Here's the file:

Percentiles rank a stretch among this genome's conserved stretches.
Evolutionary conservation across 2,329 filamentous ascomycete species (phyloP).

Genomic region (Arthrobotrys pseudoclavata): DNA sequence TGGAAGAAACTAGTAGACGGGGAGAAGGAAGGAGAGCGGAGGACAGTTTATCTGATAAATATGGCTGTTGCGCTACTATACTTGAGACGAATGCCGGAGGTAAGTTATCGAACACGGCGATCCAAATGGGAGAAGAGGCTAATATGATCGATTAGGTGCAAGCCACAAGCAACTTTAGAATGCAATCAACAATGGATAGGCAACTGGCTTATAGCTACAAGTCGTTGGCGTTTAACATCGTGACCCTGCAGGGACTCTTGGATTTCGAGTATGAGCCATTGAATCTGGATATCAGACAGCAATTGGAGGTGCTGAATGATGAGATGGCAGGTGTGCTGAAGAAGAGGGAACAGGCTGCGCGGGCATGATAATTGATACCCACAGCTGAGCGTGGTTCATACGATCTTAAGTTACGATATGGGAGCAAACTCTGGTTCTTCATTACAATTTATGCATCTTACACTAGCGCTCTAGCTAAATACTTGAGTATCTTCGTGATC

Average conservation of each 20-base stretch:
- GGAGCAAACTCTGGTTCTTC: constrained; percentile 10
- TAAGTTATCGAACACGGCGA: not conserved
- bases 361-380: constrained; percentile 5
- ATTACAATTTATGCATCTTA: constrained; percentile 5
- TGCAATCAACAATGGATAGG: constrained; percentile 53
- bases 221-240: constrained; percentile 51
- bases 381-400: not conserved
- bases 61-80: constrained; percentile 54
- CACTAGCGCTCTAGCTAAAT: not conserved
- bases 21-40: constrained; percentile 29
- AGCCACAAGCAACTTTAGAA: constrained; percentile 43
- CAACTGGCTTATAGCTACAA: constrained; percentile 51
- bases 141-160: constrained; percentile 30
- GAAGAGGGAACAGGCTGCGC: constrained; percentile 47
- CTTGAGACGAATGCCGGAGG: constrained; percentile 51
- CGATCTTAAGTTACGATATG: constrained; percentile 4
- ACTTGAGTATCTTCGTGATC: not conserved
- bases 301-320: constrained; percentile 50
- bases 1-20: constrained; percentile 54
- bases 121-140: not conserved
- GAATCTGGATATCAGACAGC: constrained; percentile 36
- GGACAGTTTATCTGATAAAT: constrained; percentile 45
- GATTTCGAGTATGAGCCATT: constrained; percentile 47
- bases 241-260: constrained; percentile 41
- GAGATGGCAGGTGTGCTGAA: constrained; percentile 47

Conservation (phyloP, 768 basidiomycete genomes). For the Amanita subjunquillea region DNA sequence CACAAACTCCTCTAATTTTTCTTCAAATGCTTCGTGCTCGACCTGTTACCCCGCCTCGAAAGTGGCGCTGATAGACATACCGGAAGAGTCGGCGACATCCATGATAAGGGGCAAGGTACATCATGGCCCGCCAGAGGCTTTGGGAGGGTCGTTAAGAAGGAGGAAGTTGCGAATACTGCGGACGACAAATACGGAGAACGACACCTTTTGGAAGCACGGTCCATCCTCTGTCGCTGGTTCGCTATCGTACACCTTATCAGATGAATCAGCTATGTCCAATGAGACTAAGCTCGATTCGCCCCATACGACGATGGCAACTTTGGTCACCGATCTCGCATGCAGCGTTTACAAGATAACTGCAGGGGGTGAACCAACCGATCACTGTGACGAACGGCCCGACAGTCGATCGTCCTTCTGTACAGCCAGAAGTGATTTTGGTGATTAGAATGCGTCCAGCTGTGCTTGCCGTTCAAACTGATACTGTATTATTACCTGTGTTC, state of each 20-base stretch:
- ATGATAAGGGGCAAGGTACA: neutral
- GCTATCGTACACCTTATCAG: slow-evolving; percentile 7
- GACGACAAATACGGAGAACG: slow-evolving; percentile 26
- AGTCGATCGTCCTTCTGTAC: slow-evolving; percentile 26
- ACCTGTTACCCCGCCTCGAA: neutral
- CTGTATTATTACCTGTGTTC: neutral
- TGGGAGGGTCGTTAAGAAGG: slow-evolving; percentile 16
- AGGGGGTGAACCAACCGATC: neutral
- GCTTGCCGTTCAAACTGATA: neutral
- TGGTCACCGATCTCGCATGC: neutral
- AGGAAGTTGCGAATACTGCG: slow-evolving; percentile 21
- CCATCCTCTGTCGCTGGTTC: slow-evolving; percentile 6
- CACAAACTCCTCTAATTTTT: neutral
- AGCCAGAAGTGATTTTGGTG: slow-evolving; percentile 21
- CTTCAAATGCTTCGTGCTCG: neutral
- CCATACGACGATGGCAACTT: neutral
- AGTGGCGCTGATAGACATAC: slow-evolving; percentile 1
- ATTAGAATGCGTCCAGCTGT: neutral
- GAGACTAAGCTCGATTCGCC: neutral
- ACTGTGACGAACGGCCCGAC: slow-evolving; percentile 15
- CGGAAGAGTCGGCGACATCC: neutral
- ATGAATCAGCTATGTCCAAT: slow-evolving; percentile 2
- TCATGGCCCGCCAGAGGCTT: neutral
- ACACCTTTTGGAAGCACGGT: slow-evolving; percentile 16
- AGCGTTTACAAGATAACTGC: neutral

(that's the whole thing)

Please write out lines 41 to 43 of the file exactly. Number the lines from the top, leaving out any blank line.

- AGGAAGTTGCGAATACTGCG: slow-evolving; percentile 21
- CCATCCTCTGTCGCTGGTTC: slow-evolving; percentile 6
- CACAAACTCCTCTAATTTTT: neutral